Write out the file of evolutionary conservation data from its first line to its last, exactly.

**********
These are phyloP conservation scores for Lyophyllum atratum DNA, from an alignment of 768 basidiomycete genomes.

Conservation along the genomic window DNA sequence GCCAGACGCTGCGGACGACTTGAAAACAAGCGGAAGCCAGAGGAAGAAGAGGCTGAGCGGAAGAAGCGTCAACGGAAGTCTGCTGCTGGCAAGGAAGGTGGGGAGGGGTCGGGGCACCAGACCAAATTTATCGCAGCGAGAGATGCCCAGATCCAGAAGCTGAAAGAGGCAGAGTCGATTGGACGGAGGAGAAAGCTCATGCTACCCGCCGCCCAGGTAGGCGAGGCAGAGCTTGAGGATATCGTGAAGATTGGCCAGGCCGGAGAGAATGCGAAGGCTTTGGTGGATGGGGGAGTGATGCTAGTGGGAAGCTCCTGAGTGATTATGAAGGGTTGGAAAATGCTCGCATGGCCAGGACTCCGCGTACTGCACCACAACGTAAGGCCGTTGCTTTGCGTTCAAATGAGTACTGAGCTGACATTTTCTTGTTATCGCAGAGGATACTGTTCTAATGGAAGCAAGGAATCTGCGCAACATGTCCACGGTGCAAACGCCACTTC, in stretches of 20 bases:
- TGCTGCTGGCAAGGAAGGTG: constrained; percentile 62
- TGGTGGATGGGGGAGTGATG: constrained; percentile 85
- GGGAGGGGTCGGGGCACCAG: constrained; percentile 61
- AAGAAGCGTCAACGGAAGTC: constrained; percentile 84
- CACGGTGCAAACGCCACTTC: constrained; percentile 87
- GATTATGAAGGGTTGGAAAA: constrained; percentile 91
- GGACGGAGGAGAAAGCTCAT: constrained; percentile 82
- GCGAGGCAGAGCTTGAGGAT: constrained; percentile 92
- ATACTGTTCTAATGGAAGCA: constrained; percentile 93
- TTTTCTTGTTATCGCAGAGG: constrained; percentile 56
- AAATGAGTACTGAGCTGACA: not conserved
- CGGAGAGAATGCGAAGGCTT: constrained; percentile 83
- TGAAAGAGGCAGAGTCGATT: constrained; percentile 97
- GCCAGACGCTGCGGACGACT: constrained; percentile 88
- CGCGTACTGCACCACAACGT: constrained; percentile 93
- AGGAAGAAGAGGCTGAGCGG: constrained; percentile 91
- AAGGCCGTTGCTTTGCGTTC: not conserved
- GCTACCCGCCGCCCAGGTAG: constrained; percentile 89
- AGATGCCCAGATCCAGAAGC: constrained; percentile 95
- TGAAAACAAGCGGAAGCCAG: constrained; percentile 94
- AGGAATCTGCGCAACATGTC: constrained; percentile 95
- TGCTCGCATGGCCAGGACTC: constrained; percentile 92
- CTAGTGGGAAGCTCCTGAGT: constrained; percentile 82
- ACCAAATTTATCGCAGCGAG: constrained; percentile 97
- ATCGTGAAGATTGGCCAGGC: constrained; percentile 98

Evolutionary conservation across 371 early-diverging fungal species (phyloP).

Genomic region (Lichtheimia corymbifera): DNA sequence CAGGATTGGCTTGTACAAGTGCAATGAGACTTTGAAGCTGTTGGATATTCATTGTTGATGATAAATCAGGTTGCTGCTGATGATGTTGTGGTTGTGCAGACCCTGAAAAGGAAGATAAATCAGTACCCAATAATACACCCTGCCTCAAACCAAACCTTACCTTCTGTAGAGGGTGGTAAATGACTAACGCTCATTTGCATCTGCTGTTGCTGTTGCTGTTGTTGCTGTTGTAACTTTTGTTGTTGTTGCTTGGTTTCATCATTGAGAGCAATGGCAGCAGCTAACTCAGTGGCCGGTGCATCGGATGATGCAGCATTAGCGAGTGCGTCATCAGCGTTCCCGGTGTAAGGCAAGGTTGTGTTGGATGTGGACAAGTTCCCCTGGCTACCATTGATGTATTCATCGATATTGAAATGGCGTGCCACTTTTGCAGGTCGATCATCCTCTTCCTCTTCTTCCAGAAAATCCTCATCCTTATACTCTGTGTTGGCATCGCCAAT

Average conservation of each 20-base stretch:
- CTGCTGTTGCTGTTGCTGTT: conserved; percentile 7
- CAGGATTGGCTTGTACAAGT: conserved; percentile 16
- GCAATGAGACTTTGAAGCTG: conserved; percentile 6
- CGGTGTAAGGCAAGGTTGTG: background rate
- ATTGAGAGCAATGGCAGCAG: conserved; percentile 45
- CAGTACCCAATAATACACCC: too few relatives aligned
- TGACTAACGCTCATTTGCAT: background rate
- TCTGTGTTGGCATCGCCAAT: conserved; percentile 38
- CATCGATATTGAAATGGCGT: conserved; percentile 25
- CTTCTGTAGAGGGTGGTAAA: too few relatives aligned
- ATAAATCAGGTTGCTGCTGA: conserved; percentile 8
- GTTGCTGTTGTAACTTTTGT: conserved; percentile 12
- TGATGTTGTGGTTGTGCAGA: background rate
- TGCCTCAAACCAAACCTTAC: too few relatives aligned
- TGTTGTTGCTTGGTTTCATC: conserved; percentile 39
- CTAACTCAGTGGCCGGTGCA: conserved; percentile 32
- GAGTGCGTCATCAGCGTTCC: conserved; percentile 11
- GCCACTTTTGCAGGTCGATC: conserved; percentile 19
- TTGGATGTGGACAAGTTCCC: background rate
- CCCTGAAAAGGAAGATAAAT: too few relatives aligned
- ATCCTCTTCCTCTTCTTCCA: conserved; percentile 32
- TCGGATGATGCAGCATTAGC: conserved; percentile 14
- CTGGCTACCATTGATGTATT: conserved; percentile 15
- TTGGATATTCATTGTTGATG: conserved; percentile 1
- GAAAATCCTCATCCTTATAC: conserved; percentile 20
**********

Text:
These are phyloP conservation scores for Lyophyllum atratum DNA, from an alignment of 768 basidiomycete genomes.

Conservation along the genomic window DNA sequence GCCAGACGCTGCGGACGACTTGAAAACAAGCGGAAGCCAGAGGAAGAAGAGGCTGAGCGGAAGAAGCGTCAACGGAAGTCTGCTGCTGGCAAGGAAGGTGGGGAGGGGTCGGGGCACCAGACCAAATTTATCGCAGCGAGAGATGCCCAGATCCAGAAGCTGAAAGAGGCAGAGTCGATTGGACGGAGGAGAAAGCTCATGCTACCCGCCGCCCAGGTAGGCGAGGCAGAGCTTGAGGATATCGTGAAGATTGGCCAGGCCGGAGAGAATGCGAAGGCTTTGGTGGATGGGGGAGTGATGCTAGTGGGAAGCTCCTGAGTGATTATGAAGGGTTGGAAAATGCTCGCATGGCCAGGACTCCGCGTACTGCACCACAACGTAAGGCCGTTGCTTTGCGTTCAAATGAGTACTGAGCTGACATTTTCTTGTTATCGCAGAGGATACTGTTCTAATGGAAGCAAGGAATCTGCGCAACATGTCCACGGTGCAAACGCCACTTC, in stretches of 20 bases:
- TGCTGCTGGCAAGGAAGGTG: constrained; percentile 62
- TGGTGGATGGGGGAGTGATG: constrained; percentile 85
- GGGAGGGGTCGGGGCACCAG: constrained; percentile 61
- AAGAAGCGTCAACGGAAGTC: constrained; percentile 84
- CACGGTGCAAACGCCACTTC: constrained; percentile 87
- GATTATGAAGGGTTGGAAAA: constrained; percentile 91
- GGACGGAGGAGAAAGCTCAT: constrained; percentile 82
- GCGAGGCAGAGCTTGAGGAT: constrained; percentile 92
- ATACTGTTCTAATGGAAGCA: constrained; percentile 93
- TTTTCTTGTTATCGCAGAGG: constrained; percentile 56
- AAATGAGTACTGAGCTGACA: not conserved
- CGGAGAGAATGCGAAGGCTT: constrained; percentile 83
- TGAAAGAGGCAGAGTCGATT: constrained; percentile 97
- GCCAGACGCTGCGGACGACT: constrained; percentile 88
- CGCGTACTGCACCACAACGT: constrained; percentile 93
- AGGAAGAAGAGGCTGAGCGG: constrained; percentile 91
- AAGGCCGTTGCTTTGCGTTC: not conserved
- GCTACCCGCCGCCCAGGTAG: constrained; percentile 89
- AGATGCCCAGATCCAGAAGC: constrained; percentile 95
- TGAAAACAAGCGGAAGCCAG: constrained; percentile 94
- AGGAATCTGCGCAACATGTC: constrained; percentile 95
- TGCTCGCATGGCCAGGACTC: constrained; percentile 92
- CTAGTGGGAAGCTCCTGAGT: constrained; percentile 82
- ACCAAATTTATCGCAGCGAG: constrained; percentile 97
- ATCGTGAAGATTGGCCAGGC: constrained; percentile 98

Evolutionary conservation across 371 early-diverging fungal species (phyloP).

Genomic region (Lichtheimia corymbifera): DNA sequence CAGGATTGGCTTGTACAAGTGCAATGAGACTTTGAAGCTGTTGGATATTCATTGTTGATGATAAATCAGGTTGCTGCTGATGATGTTGTGGTTGTGCAGACCCTGAAAAGGAAGATAAATCAGTACCCAATAATACACCCTGCCTCAAACCAAACCTTACCTTCTGTAGAGGGTGGTAAATGACTAACGCTCATTTGCATCTGCTGTTGCTGTTGCTGTTGTTGCTGTTGTAACTTTTGTTGTTGTTGCTTGGTTTCATCATTGAGAGCAATGGCAGCAGCTAACTCAGTGGCCGGTGCATCGGATGATGCAGCATTAGCGAGTGCGTCATCAGCGTTCCCGGTGTAAGGCAAGGTTGTGTTGGATGTGGACAAGTTCCCCTGGCTACCATTGATGTATTCATCGATATTGAAATGGCGTGCCACTTTTGCAGGTCGATCATCCTCTTCCTCTTCTTCCAGAAAATCCTCATCCTTATACTCTGTGTTGGCATCGCCAAT

Average conservation of each 20-base stretch:
- CTGCTGTTGCTGTTGCTGTT: conserved; percentile 7
- CAGGATTGGCTTGTACAAGT: conserved; percentile 16
- GCAATGAGACTTTGAAGCTG: conserved; percentile 6
- CGGTGTAAGGCAAGGTTGTG: background rate
- ATTGAGAGCAATGGCAGCAG: conserved; percentile 45
- CAGTACCCAATAATACACCC: too few relatives aligned
- TGACTAACGCTCATTTGCAT: background rate
- TCTGTGTTGGCATCGCCAAT: conserved; percentile 38
- CATCGATATTGAAATGGCGT: conserved; percentile 25
- CTTCTGTAGAGGGTGGTAAA: too few relatives aligned
- ATAAATCAGGTTGCTGCTGA: conserved; percentile 8
- GTTGCTGTTGTAACTTTTGT: conserved; percentile 12
- TGATGTTGTGGTTGTGCAGA: background rate
- TGCCTCAAACCAAACCTTAC: too few relatives aligned
- TGTTGTTGCTTGGTTTCATC: conserved; percentile 39
- CTAACTCAGTGGCCGGTGCA: conserved; percentile 32
- GAGTGCGTCATCAGCGTTCC: conserved; percentile 11
- GCCACTTTTGCAGGTCGATC: conserved; percentile 19
- TTGGATGTGGACAAGTTCCC: background rate
- CCCTGAAAAGGAAGATAAAT: too few relatives aligned
- ATCCTCTTCCTCTTCTTCCA: conserved; percentile 32
- TCGGATGATGCAGCATTAGC: conserved; percentile 14
- CTGGCTACCATTGATGTATT: conserved; percentile 15
- TTGGATATTCATTGTTGATG: conserved; percentile 1
- GAAAATCCTCATCCTTATAC: conserved; percentile 20